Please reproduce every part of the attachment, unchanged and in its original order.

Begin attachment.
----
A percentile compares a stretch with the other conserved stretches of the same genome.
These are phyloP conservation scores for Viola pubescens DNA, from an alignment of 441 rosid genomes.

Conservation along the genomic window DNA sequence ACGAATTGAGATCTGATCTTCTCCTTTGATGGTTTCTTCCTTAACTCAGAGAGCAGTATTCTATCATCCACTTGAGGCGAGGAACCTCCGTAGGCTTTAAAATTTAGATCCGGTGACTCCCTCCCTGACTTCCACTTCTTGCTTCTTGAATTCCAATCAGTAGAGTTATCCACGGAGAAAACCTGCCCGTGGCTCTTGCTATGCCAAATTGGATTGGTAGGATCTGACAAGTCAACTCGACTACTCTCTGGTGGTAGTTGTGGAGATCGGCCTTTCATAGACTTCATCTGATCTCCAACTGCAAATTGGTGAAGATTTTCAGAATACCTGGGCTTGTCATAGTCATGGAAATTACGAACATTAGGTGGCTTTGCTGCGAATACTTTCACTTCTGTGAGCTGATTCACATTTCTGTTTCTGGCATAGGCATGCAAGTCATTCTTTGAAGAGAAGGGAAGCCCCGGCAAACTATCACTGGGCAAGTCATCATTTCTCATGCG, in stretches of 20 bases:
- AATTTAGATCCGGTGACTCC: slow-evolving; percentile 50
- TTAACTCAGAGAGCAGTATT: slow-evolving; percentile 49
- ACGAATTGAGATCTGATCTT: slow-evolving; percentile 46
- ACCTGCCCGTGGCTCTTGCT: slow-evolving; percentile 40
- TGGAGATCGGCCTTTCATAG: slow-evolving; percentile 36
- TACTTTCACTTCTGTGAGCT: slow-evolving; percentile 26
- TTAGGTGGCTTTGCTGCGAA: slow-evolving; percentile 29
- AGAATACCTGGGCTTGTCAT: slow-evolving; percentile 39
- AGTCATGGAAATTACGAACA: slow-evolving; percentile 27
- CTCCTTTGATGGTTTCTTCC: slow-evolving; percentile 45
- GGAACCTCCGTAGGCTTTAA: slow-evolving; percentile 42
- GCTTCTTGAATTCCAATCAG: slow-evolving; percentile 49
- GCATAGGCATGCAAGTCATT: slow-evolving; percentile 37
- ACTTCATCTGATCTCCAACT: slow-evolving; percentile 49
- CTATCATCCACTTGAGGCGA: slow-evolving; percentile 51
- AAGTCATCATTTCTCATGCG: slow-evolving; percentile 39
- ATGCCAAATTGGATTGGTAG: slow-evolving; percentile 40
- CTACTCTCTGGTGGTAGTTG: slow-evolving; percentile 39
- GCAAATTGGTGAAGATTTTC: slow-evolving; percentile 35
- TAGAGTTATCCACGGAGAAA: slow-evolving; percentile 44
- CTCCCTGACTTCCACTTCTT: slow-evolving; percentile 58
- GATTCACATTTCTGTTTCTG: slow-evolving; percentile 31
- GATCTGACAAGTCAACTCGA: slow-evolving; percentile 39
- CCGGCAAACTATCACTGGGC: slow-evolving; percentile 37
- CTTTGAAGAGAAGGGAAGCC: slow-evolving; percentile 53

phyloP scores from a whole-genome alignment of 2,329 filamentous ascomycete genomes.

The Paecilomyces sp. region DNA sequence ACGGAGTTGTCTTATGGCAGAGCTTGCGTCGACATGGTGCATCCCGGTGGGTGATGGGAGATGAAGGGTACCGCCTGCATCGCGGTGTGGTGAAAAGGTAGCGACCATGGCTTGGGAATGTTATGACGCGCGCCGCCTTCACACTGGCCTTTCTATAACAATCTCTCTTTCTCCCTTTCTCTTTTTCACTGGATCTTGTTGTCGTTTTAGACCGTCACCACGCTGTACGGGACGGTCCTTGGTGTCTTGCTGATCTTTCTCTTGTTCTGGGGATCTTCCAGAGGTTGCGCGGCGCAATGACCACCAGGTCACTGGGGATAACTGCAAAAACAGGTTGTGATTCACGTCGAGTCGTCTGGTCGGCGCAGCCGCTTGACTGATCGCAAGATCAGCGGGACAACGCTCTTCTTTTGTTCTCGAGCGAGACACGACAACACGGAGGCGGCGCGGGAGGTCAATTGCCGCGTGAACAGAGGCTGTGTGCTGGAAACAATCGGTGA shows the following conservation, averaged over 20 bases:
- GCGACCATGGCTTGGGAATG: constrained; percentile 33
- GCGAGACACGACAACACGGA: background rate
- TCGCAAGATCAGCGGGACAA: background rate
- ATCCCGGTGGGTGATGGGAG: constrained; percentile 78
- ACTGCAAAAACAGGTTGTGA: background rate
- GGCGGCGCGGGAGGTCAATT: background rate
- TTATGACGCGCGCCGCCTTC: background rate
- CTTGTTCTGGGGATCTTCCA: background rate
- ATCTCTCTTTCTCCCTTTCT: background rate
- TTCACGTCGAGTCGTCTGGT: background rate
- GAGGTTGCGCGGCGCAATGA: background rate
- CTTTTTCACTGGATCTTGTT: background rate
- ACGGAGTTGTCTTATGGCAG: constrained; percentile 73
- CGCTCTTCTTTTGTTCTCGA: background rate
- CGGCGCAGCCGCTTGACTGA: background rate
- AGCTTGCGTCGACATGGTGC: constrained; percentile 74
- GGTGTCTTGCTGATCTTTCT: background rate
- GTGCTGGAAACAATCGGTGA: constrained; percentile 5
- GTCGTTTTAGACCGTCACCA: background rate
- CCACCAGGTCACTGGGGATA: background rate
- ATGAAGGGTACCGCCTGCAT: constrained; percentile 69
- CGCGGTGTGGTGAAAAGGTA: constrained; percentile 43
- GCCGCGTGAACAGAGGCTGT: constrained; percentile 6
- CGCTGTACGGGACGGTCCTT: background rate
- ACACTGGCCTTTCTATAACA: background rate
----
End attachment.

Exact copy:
A percentile compares a stretch with the other conserved stretches of the same genome.
These are phyloP conservation scores for Viola pubescens DNA, from an alignment of 441 rosid genomes.

Conservation along the genomic window DNA sequence ACGAATTGAGATCTGATCTTCTCCTTTGATGGTTTCTTCCTTAACTCAGAGAGCAGTATTCTATCATCCACTTGAGGCGAGGAACCTCCGTAGGCTTTAAAATTTAGATCCGGTGACTCCCTCCCTGACTTCCACTTCTTGCTTCTTGAATTCCAATCAGTAGAGTTATCCACGGAGAAAACCTGCCCGTGGCTCTTGCTATGCCAAATTGGATTGGTAGGATCTGACAAGTCAACTCGACTACTCTCTGGTGGTAGTTGTGGAGATCGGCCTTTCATAGACTTCATCTGATCTCCAACTGCAAATTGGTGAAGATTTTCAGAATACCTGGGCTTGTCATAGTCATGGAAATTACGAACATTAGGTGGCTTTGCTGCGAATACTTTCACTTCTGTGAGCTGATTCACATTTCTGTTTCTGGCATAGGCATGCAAGTCATTCTTTGAAGAGAAGGGAAGCCCCGGCAAACTATCACTGGGCAAGTCATCATTTCTCATGCG, in stretches of 20 bases:
- AATTTAGATCCGGTGACTCC: slow-evolving; percentile 50
- TTAACTCAGAGAGCAGTATT: slow-evolving; percentile 49
- ACGAATTGAGATCTGATCTT: slow-evolving; percentile 46
- ACCTGCCCGTGGCTCTTGCT: slow-evolving; percentile 40
- TGGAGATCGGCCTTTCATAG: slow-evolving; percentile 36
- TACTTTCACTTCTGTGAGCT: slow-evolving; percentile 26
- TTAGGTGGCTTTGCTGCGAA: slow-evolving; percentile 29
- AGAATACCTGGGCTTGTCAT: slow-evolving; percentile 39
- AGTCATGGAAATTACGAACA: slow-evolving; percentile 27
- CTCCTTTGATGGTTTCTTCC: slow-evolving; percentile 45
- GGAACCTCCGTAGGCTTTAA: slow-evolving; percentile 42
- GCTTCTTGAATTCCAATCAG: slow-evolving; percentile 49
- GCATAGGCATGCAAGTCATT: slow-evolving; percentile 37
- ACTTCATCTGATCTCCAACT: slow-evolving; percentile 49
- CTATCATCCACTTGAGGCGA: slow-evolving; percentile 51
- AAGTCATCATTTCTCATGCG: slow-evolving; percentile 39
- ATGCCAAATTGGATTGGTAG: slow-evolving; percentile 40
- CTACTCTCTGGTGGTAGTTG: slow-evolving; percentile 39
- GCAAATTGGTGAAGATTTTC: slow-evolving; percentile 35
- TAGAGTTATCCACGGAGAAA: slow-evolving; percentile 44
- CTCCCTGACTTCCACTTCTT: slow-evolving; percentile 58
- GATTCACATTTCTGTTTCTG: slow-evolving; percentile 31
- GATCTGACAAGTCAACTCGA: slow-evolving; percentile 39
- CCGGCAAACTATCACTGGGC: slow-evolving; percentile 37
- CTTTGAAGAGAAGGGAAGCC: slow-evolving; percentile 53

phyloP scores from a whole-genome alignment of 2,329 filamentous ascomycete genomes.

The Paecilomyces sp. region DNA sequence ACGGAGTTGTCTTATGGCAGAGCTTGCGTCGACATGGTGCATCCCGGTGGGTGATGGGAGATGAAGGGTACCGCCTGCATCGCGGTGTGGTGAAAAGGTAGCGACCATGGCTTGGGAATGTTATGACGCGCGCCGCCTTCACACTGGCCTTTCTATAACAATCTCTCTTTCTCCCTTTCTCTTTTTCACTGGATCTTGTTGTCGTTTTAGACCGTCACCACGCTGTACGGGACGGTCCTTGGTGTCTTGCTGATCTTTCTCTTGTTCTGGGGATCTTCCAGAGGTTGCGCGGCGCAATGACCACCAGGTCACTGGGGATAACTGCAAAAACAGGTTGTGATTCACGTCGAGTCGTCTGGTCGGCGCAGCCGCTTGACTGATCGCAAGATCAGCGGGACAACGCTCTTCTTTTGTTCTCGAGCGAGACACGACAACACGGAGGCGGCGCGGGAGGTCAATTGCCGCGTGAACAGAGGCTGTGTGCTGGAAACAATCGGTGA shows the following conservation, averaged over 20 bases:
- GCGACCATGGCTTGGGAATG: constrained; percentile 33
- GCGAGACACGACAACACGGA: background rate
- TCGCAAGATCAGCGGGACAA: background rate
- ATCCCGGTGGGTGATGGGAG: constrained; percentile 78
- ACTGCAAAAACAGGTTGTGA: background rate
- GGCGGCGCGGGAGGTCAATT: background rate
- TTATGACGCGCGCCGCCTTC: background rate
- CTTGTTCTGGGGATCTTCCA: background rate
- ATCTCTCTTTCTCCCTTTCT: background rate
- TTCACGTCGAGTCGTCTGGT: background rate
- GAGGTTGCGCGGCGCAATGA: background rate
- CTTTTTCACTGGATCTTGTT: background rate
- ACGGAGTTGTCTTATGGCAG: constrained; percentile 73
- CGCTCTTCTTTTGTTCTCGA: background rate
- CGGCGCAGCCGCTTGACTGA: background rate
- AGCTTGCGTCGACATGGTGC: constrained; percentile 74
- GGTGTCTTGCTGATCTTTCT: background rate
- GTGCTGGAAACAATCGGTGA: constrained; percentile 5
- GTCGTTTTAGACCGTCACCA: background rate
- CCACCAGGTCACTGGGGATA: background rate
- ATGAAGGGTACCGCCTGCAT: constrained; percentile 69
- CGCGGTGTGGTGAAAAGGTA: constrained; percentile 43
- GCCGCGTGAACAGAGGCTGT: constrained; percentile 6
- CGCTGTACGGGACGGTCCTT: background rate
- ACACTGGCCTTTCTATAACA: background rate